Control who can access your database

Even though we may be able to connect to the database over the network, that doesn't mean we can actually gain access to the data itself. Following a layered approach, we'll want to ensure that only users who need access to the data can actually access it. This is where authentication and authorization come in to play.


Authentication is the process of verifying an identity. This identity could be a user, a service running on a system, or a system itself (such as a virtual machine). Through the process of authentication, we ensure that the person or system is who they claim to be. SQL Database supports two types of authentication: SQL authentication and Azure Active Directory authentication.

SQL authentication

SQL authentication method uses a username and password. User accounts can be created in the master database and can be granted permissions in all databases on the server, or they can be created in the database itself (called contained users) and given access to only that database. When you created the logical server for your database, you specified a "server admin" login with a username and password. Using these credentials, you can authenticate to any database on that server as the database owner, or "dbo".

Azure Active Directory authentication

This authentication method uses identities managed by Azure Active Directory (AD) and is supported for managed and integrated domains. Use Azure AD authentication (integrated security) whenever possible. With Azure AD authentication, you can centrally manage the identities of database users and other Microsoft services in one central location. Central ID management provides a single place to manage database users and simplifies permission management. If you want to use Azure AD authentication, you must create another server admin called the "Azure AD admin," which is allowed to administer Azure AD users and groups. This admin can also perform all operations that a regular server admin can.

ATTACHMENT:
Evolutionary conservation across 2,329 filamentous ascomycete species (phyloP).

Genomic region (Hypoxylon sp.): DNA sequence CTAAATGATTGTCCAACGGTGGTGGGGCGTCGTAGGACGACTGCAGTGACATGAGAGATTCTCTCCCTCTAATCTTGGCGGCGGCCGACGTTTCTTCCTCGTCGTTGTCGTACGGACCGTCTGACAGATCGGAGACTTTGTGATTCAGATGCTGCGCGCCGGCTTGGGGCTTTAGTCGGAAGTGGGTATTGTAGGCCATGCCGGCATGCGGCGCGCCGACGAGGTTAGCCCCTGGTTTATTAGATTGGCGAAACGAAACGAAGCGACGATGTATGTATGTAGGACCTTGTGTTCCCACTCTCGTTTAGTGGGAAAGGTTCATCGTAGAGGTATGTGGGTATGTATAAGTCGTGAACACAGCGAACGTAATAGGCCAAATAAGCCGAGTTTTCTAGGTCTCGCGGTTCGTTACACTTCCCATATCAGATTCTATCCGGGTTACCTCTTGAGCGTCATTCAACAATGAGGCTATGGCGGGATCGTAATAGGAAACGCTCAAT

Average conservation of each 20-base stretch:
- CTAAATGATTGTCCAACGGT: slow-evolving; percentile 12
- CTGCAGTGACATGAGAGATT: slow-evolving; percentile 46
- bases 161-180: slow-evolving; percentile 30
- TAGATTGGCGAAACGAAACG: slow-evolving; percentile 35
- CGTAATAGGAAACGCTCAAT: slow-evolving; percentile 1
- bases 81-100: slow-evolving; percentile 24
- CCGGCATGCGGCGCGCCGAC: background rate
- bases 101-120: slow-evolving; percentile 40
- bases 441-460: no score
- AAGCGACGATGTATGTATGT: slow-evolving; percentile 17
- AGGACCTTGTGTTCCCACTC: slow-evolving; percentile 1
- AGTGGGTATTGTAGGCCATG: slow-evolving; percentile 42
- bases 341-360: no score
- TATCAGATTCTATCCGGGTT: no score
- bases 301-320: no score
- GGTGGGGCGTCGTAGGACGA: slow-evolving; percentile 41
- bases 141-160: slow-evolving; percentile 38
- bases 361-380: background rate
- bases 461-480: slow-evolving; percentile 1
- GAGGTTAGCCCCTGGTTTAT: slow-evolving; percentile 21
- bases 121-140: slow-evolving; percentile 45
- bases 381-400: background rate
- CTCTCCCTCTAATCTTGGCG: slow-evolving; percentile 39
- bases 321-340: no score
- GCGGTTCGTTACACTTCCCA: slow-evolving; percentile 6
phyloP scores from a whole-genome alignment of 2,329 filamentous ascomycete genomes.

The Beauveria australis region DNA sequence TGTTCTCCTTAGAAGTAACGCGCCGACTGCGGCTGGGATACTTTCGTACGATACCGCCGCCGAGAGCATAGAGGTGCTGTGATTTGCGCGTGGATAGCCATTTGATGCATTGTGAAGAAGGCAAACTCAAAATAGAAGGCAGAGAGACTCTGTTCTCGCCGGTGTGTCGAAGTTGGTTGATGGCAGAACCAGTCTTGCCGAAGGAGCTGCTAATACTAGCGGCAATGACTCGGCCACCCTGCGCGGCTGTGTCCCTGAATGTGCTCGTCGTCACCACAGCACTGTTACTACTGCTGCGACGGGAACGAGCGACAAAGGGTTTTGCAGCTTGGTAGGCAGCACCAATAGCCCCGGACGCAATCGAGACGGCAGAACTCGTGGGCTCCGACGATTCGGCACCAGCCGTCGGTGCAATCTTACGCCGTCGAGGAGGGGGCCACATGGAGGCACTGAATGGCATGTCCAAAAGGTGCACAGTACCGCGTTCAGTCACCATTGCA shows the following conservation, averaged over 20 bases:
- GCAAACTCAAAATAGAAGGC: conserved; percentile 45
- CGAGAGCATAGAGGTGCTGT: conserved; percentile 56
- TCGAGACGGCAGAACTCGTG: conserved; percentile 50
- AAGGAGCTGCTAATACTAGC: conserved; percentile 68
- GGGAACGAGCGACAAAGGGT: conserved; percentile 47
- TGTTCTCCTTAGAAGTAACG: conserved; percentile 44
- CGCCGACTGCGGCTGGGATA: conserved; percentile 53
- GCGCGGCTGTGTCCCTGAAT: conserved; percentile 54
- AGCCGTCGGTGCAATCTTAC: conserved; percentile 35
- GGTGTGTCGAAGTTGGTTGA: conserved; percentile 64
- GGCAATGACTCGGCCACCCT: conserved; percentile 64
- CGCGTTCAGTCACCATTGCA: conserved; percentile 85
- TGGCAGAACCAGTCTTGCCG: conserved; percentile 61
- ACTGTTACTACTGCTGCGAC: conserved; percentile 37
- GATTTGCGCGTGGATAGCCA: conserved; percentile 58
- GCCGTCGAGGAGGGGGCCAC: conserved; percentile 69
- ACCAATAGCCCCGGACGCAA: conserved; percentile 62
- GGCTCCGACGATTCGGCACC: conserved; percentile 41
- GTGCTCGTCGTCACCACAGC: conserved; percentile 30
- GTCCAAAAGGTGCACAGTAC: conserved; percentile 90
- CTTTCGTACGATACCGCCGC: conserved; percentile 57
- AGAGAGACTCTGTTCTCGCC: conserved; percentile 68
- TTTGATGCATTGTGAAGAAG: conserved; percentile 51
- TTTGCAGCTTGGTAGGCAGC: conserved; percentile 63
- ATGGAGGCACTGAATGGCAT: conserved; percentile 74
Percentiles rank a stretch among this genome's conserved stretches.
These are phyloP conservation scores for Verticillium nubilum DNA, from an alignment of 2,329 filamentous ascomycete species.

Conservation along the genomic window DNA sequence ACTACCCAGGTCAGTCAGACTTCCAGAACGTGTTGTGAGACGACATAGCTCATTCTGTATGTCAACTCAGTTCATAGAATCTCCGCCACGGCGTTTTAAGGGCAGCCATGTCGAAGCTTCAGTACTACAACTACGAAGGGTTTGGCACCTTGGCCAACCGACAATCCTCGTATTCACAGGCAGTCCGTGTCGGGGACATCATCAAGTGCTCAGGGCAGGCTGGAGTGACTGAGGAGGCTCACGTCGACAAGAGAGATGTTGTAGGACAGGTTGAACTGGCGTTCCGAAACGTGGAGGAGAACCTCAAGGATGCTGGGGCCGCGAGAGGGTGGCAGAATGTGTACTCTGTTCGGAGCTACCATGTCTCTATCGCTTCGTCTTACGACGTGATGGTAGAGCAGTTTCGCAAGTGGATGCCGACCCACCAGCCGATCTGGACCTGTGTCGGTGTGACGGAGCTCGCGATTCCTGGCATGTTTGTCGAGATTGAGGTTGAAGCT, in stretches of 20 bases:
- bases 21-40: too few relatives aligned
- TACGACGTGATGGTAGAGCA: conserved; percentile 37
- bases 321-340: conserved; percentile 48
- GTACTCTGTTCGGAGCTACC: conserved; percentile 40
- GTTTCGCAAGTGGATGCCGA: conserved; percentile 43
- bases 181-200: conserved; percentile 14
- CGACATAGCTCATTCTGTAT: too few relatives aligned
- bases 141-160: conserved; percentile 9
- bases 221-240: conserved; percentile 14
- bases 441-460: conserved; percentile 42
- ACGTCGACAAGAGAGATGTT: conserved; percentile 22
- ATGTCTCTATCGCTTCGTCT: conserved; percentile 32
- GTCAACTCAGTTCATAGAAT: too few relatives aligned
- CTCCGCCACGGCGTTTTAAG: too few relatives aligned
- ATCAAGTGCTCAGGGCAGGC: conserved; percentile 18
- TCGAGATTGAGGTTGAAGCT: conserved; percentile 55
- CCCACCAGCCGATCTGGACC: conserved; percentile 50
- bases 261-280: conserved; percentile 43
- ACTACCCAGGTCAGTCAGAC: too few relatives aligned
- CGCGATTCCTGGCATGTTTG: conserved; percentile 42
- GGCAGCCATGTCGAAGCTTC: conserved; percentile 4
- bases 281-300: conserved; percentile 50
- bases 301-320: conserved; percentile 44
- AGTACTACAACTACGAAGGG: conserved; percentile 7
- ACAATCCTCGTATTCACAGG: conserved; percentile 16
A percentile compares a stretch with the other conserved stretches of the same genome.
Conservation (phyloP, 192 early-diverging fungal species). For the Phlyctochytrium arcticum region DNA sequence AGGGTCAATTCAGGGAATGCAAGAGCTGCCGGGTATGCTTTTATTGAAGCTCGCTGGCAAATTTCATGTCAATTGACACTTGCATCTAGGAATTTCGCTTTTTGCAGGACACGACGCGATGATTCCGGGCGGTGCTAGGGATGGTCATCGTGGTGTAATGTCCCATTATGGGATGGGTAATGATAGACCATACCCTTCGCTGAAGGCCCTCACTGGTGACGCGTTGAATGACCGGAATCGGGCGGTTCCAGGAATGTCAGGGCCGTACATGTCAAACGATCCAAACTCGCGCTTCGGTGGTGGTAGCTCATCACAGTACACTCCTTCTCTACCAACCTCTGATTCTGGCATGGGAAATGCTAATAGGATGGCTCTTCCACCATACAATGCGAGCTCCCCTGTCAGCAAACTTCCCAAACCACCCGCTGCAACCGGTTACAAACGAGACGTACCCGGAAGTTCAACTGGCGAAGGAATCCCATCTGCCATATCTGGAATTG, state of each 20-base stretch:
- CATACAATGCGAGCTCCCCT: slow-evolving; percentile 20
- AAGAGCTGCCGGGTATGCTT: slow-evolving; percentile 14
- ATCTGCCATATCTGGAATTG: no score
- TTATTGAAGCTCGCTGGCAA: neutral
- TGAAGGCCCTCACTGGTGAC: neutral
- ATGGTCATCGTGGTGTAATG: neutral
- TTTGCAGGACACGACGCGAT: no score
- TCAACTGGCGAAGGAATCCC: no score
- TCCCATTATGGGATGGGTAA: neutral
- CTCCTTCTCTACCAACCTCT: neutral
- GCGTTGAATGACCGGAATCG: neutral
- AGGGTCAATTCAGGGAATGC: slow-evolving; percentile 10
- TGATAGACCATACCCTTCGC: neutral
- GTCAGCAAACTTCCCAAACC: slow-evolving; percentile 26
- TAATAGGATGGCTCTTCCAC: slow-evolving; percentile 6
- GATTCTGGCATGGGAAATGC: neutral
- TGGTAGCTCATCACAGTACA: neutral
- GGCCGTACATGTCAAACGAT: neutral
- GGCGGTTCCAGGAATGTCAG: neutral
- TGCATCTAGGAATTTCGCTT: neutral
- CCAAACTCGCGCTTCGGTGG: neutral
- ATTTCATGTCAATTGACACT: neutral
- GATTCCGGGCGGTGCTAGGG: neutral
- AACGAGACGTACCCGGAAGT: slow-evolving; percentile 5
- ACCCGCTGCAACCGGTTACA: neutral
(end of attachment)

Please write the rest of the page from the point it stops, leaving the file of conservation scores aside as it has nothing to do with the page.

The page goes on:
Authorization refers to what an identity can do within an Azure SQL Database. This is controlled by permissions granted directly to the user account and/or database role memberships. A database role is used to group permissions together to ease administration, and a user is added to a role to be granted the permissions the role has. These permissions can grant things such as the ability to log in to the database, the ability to read a table, and the ability to add and remove columns from a database. As a best practice, you should grant users the least privileges necessary. The process of granting authorization to both SQL and Azure AD users is the same.

In our example here, the server admin account you are connecting with is a member of the db_owner role, which has authority to do anything within the database.

Authentication and authorization in practice

Let's now take a look at how to set up a user and grant them access to a database. In this case we'll use SQL authentication for our user, but the process would be essentially the same if we were using Azure AD authentication.

Create a database user

Let's go ahead and create a new user that we can use to grant access to.